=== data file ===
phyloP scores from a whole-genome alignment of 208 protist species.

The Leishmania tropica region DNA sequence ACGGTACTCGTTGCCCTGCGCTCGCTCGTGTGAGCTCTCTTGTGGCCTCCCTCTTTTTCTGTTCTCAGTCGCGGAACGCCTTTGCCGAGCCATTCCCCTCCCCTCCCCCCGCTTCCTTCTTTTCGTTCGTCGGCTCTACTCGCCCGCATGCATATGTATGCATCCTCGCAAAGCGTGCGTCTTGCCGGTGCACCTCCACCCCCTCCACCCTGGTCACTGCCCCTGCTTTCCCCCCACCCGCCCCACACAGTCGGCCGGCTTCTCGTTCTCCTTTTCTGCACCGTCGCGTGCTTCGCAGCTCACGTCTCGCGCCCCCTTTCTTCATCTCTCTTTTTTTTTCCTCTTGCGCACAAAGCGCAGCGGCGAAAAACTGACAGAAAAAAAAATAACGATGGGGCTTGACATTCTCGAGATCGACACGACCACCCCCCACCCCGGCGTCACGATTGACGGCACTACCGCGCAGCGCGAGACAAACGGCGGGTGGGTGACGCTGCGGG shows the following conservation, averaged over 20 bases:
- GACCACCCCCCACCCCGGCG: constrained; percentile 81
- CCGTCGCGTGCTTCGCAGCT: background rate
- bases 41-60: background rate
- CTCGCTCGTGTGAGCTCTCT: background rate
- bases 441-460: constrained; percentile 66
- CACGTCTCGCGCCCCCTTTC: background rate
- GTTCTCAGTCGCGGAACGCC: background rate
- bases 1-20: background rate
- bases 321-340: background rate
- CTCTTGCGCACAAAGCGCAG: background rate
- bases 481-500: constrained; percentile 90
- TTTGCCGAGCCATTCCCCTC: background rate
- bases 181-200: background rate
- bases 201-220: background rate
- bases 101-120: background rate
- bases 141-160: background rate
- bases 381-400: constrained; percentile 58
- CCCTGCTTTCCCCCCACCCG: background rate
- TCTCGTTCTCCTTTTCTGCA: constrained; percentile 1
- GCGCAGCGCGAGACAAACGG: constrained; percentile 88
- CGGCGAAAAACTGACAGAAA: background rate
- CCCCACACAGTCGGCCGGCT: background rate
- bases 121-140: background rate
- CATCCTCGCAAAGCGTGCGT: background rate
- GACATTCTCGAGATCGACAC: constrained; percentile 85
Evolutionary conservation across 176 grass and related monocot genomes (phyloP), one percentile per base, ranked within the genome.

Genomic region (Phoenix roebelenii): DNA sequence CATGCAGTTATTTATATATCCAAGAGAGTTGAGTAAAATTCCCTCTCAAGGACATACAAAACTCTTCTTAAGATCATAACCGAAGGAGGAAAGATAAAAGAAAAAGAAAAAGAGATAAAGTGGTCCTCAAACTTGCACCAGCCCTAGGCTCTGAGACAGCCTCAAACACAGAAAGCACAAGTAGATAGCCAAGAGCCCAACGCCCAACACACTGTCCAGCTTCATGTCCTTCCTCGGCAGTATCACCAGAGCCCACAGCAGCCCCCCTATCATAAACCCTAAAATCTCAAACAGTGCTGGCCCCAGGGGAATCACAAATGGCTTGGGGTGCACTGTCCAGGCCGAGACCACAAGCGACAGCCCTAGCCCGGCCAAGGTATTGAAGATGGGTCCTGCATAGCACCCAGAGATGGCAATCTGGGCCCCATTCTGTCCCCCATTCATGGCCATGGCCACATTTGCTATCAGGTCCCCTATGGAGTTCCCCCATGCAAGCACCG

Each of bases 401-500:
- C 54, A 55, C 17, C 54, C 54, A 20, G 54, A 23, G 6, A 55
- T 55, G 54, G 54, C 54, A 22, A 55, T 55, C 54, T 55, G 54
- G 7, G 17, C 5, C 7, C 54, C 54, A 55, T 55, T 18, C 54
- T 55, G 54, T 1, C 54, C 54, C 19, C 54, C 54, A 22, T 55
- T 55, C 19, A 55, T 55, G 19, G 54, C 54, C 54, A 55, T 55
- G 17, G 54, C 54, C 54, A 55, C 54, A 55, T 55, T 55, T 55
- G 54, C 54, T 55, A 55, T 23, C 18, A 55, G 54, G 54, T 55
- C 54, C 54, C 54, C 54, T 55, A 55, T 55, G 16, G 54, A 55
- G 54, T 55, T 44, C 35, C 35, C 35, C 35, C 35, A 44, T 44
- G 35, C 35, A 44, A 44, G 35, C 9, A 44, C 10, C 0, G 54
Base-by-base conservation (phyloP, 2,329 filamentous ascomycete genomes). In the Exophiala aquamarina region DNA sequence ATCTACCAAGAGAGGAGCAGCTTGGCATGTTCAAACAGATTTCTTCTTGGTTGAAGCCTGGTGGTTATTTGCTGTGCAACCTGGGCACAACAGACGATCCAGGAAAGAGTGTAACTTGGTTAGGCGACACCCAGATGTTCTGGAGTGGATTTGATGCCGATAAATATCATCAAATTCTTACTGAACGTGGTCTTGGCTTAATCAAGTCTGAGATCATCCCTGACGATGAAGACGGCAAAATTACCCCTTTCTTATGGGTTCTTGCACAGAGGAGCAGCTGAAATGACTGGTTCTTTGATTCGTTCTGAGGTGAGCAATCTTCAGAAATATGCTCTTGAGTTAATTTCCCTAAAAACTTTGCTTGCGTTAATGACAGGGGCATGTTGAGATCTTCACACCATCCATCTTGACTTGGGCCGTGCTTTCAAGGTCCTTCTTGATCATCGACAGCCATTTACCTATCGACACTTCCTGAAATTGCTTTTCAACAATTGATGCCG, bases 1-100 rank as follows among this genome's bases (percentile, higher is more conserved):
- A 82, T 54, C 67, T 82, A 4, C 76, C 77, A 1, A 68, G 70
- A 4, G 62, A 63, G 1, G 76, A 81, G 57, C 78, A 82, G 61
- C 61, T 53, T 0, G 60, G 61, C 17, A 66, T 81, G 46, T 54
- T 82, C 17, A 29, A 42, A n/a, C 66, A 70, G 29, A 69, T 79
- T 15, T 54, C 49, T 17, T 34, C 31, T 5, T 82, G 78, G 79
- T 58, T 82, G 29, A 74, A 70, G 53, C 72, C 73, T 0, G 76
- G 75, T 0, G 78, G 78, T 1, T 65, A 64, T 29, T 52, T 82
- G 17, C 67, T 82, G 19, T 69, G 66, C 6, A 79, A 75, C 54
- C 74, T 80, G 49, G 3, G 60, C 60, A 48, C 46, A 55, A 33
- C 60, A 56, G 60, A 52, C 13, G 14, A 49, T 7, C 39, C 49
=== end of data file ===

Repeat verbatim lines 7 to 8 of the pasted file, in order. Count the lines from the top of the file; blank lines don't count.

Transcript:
- bases 441-460: constrained; percentile 66
- CACGTCTCGCGCCCCCTTTC: background rate